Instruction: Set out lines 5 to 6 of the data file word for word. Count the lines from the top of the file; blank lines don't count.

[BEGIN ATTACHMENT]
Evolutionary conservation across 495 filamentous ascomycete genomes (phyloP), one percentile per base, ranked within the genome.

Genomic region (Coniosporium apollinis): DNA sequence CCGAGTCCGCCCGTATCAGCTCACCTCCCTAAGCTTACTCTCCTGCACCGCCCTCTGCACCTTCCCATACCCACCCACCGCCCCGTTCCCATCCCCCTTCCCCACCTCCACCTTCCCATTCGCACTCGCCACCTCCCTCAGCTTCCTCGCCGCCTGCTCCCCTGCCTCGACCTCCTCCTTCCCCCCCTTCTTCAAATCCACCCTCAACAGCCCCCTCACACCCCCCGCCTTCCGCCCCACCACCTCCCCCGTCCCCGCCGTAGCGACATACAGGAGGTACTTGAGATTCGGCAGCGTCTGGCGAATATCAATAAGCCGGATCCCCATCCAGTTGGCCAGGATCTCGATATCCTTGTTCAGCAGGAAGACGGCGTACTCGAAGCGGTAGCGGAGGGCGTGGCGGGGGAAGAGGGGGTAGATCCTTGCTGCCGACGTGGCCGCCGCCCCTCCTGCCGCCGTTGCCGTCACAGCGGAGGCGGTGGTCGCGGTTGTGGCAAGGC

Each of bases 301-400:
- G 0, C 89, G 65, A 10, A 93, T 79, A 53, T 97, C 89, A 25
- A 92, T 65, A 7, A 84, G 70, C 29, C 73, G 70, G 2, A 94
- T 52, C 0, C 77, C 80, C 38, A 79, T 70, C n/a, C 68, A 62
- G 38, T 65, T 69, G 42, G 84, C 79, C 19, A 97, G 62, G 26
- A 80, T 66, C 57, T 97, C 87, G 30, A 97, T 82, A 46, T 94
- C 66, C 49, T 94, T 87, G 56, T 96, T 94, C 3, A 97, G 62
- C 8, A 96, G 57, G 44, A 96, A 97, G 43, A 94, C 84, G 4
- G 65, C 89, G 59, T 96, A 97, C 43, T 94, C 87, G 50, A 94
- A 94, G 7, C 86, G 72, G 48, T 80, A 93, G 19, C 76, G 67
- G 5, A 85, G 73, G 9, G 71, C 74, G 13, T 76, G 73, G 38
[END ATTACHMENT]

- A 92, T 65, A 7, A 84, G 70, C 29, C 73, G 70, G 2, A 94
- T 52, C 0, C 77, C 80, C 38, A 79, T 70, C n/a, C 68, A 62